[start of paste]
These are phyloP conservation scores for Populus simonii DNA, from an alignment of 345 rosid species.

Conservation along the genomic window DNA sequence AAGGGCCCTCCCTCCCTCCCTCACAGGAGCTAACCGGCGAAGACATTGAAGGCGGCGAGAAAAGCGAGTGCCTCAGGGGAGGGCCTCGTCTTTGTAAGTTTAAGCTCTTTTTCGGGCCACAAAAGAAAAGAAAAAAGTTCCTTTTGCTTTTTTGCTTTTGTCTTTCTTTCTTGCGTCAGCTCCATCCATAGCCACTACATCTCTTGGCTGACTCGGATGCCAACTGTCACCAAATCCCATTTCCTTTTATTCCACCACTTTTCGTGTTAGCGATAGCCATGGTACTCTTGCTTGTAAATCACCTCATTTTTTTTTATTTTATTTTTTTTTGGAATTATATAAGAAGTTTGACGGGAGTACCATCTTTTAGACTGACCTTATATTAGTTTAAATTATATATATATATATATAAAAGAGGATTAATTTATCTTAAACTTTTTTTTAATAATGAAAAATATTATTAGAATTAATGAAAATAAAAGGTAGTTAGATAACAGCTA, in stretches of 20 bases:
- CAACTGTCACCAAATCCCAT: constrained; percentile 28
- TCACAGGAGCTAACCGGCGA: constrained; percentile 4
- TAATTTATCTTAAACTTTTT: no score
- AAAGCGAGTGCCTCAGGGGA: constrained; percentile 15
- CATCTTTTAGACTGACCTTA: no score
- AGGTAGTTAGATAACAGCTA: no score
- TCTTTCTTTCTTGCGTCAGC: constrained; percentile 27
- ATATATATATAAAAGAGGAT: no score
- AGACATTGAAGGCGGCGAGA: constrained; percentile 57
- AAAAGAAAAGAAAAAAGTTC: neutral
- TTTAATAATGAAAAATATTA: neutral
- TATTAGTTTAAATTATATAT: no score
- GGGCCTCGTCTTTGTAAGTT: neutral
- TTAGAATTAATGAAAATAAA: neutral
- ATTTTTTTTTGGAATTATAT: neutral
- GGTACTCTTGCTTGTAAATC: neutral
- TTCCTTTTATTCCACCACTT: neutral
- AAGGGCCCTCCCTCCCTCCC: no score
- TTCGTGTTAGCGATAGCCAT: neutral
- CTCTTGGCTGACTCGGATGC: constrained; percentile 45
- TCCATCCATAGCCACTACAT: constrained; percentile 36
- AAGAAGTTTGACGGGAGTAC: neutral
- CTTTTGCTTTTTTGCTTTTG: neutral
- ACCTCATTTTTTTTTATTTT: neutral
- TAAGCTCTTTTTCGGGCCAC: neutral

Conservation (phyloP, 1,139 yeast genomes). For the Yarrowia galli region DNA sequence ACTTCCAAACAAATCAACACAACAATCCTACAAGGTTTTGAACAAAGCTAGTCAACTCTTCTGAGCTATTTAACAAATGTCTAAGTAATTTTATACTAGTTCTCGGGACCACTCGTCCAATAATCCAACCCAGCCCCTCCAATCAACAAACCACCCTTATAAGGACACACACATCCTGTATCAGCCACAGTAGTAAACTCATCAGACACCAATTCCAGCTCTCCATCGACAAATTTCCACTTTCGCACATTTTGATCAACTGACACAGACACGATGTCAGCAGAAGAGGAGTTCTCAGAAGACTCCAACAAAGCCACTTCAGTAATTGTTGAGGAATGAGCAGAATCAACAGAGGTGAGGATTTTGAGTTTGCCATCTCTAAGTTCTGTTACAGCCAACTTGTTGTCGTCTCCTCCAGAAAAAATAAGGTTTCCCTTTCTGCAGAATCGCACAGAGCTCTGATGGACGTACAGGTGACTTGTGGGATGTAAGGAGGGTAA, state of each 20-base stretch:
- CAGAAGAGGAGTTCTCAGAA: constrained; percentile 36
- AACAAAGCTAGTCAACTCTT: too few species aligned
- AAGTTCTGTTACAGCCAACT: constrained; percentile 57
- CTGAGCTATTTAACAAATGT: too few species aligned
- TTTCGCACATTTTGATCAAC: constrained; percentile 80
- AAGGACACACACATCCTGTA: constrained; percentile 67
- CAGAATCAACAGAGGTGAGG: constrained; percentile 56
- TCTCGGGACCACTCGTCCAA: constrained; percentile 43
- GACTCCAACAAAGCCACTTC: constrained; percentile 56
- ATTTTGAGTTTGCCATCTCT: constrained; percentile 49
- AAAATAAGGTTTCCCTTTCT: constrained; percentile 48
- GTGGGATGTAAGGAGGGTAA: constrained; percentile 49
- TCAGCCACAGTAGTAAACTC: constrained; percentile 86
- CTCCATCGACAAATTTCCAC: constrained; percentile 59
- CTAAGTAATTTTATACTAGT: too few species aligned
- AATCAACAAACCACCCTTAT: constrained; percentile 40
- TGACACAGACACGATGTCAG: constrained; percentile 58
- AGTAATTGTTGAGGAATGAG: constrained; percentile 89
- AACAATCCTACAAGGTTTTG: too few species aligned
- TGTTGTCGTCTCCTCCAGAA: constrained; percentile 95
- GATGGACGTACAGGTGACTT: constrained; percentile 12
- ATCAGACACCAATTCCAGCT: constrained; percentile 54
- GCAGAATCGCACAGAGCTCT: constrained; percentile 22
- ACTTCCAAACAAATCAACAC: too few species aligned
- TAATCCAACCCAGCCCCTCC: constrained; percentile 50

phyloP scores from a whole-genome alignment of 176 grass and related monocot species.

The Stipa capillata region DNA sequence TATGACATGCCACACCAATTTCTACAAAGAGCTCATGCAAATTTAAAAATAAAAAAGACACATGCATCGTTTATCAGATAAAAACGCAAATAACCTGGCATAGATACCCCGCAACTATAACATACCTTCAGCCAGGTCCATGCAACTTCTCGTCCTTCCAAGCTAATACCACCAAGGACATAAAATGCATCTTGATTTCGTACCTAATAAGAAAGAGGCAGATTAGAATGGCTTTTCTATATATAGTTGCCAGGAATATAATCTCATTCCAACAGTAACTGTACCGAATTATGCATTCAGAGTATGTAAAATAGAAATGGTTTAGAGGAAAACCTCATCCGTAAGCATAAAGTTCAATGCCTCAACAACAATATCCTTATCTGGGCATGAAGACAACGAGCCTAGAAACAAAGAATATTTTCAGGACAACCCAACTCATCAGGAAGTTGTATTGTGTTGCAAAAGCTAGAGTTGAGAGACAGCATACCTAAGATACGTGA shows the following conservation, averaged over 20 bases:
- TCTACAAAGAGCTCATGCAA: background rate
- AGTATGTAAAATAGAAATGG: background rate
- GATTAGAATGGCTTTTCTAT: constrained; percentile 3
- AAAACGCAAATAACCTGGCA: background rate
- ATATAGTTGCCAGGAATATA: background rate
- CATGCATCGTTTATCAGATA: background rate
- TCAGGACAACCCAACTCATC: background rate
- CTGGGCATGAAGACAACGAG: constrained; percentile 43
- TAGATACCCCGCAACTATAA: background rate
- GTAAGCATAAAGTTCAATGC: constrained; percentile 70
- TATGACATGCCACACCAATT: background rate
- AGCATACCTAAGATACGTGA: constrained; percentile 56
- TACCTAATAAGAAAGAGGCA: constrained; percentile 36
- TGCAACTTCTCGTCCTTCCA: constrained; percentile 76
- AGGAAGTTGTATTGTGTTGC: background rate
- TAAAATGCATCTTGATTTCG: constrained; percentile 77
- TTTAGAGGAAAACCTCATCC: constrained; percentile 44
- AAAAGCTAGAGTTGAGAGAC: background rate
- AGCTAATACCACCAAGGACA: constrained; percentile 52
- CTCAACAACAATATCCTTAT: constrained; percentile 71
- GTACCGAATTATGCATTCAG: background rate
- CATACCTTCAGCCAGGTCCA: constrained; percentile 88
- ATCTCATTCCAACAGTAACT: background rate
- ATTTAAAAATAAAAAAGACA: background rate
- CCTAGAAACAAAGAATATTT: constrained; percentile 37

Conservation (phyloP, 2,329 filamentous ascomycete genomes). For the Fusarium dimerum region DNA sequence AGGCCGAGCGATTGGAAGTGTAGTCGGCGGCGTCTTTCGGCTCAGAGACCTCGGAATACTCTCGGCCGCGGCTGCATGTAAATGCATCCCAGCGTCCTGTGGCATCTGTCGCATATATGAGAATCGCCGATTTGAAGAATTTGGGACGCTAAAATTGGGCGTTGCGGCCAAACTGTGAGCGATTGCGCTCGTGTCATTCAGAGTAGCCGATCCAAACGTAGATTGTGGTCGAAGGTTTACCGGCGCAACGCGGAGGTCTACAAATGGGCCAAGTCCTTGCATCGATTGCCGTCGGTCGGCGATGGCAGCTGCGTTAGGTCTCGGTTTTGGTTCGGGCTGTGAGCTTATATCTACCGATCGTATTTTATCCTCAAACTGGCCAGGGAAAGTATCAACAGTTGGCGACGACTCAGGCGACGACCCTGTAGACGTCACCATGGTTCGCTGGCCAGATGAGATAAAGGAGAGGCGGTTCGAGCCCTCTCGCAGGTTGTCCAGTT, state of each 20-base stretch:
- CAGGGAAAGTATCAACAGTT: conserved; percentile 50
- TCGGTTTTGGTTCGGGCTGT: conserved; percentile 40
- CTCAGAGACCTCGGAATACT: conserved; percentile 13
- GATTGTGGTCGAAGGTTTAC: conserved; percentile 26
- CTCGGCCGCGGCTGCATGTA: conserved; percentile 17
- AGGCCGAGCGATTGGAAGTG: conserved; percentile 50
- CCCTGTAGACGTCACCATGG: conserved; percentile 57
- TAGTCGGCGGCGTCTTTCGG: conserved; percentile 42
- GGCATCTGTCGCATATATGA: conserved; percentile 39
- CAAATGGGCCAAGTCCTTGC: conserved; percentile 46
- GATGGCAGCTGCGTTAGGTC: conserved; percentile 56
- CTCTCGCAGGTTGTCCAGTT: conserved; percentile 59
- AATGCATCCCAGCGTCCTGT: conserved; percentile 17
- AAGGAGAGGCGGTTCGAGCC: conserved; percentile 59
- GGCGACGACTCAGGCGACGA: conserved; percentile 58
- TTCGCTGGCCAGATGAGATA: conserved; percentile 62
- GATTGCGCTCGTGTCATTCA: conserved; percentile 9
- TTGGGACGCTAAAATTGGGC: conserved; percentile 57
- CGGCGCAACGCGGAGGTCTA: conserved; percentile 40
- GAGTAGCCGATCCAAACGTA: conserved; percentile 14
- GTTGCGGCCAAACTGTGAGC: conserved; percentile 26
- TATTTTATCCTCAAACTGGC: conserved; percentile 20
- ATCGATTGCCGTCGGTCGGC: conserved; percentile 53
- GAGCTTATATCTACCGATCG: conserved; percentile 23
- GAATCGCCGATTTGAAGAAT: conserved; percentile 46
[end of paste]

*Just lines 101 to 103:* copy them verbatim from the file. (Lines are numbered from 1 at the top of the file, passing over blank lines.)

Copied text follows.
- GAGTAGCCGATCCAAACGTA: conserved; percentile 14
- GTTGCGGCCAAACTGTGAGC: conserved; percentile 26
- TATTTTATCCTCAAACTGGC: conserved; percentile 20